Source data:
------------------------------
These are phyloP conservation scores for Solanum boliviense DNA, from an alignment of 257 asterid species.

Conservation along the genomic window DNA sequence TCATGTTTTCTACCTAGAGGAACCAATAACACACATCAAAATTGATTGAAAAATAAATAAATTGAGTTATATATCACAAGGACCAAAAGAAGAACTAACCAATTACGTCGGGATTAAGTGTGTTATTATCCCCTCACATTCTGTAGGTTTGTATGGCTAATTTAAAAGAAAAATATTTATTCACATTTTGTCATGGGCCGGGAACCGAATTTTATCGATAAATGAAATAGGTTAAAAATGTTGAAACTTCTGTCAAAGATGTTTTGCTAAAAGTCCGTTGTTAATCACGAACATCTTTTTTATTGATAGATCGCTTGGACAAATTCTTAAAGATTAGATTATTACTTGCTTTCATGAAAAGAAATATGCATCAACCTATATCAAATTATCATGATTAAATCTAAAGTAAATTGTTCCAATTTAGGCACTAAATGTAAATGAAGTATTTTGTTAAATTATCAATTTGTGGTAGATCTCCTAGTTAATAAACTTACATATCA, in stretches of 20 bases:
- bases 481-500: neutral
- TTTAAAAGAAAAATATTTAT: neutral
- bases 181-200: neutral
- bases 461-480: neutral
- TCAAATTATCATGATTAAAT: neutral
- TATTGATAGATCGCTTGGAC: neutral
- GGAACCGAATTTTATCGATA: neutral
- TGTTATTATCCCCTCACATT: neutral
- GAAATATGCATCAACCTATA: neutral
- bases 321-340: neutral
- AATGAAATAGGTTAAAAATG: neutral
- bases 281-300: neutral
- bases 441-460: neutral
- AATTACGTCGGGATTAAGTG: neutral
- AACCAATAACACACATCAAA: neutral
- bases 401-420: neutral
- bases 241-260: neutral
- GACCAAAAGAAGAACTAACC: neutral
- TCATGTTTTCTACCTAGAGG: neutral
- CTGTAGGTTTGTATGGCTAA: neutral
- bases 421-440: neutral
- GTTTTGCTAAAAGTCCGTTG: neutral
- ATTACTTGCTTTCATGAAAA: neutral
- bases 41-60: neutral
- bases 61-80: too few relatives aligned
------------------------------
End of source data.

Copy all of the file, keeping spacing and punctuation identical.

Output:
These are phyloP conservation scores for Solanum boliviense DNA, from an alignment of 257 asterid species.

Conservation along the genomic window DNA sequence TCATGTTTTCTACCTAGAGGAACCAATAACACACATCAAAATTGATTGAAAAATAAATAAATTGAGTTATATATCACAAGGACCAAAAGAAGAACTAACCAATTACGTCGGGATTAAGTGTGTTATTATCCCCTCACATTCTGTAGGTTTGTATGGCTAATTTAAAAGAAAAATATTTATTCACATTTTGTCATGGGCCGGGAACCGAATTTTATCGATAAATGAAATAGGTTAAAAATGTTGAAACTTCTGTCAAAGATGTTTTGCTAAAAGTCCGTTGTTAATCACGAACATCTTTTTTATTGATAGATCGCTTGGACAAATTCTTAAAGATTAGATTATTACTTGCTTTCATGAAAAGAAATATGCATCAACCTATATCAAATTATCATGATTAAATCTAAAGTAAATTGTTCCAATTTAGGCACTAAATGTAAATGAAGTATTTTGTTAAATTATCAATTTGTGGTAGATCTCCTAGTTAATAAACTTACATATCA, in stretches of 20 bases:
- bases 481-500: neutral
- TTTAAAAGAAAAATATTTAT: neutral
- bases 181-200: neutral
- bases 461-480: neutral
- TCAAATTATCATGATTAAAT: neutral
- TATTGATAGATCGCTTGGAC: neutral
- GGAACCGAATTTTATCGATA: neutral
- TGTTATTATCCCCTCACATT: neutral
- GAAATATGCATCAACCTATA: neutral
- bases 321-340: neutral
- AATGAAATAGGTTAAAAATG: neutral
- bases 281-300: neutral
- bases 441-460: neutral
- AATTACGTCGGGATTAAGTG: neutral
- AACCAATAACACACATCAAA: neutral
- bases 401-420: neutral
- bases 241-260: neutral
- GACCAAAAGAAGAACTAACC: neutral
- TCATGTTTTCTACCTAGAGG: neutral
- CTGTAGGTTTGTATGGCTAA: neutral
- bases 421-440: neutral
- GTTTTGCTAAAAGTCCGTTG: neutral
- ATTACTTGCTTTCATGAAAA: neutral
- bases 41-60: neutral
- bases 61-80: too few relatives aligned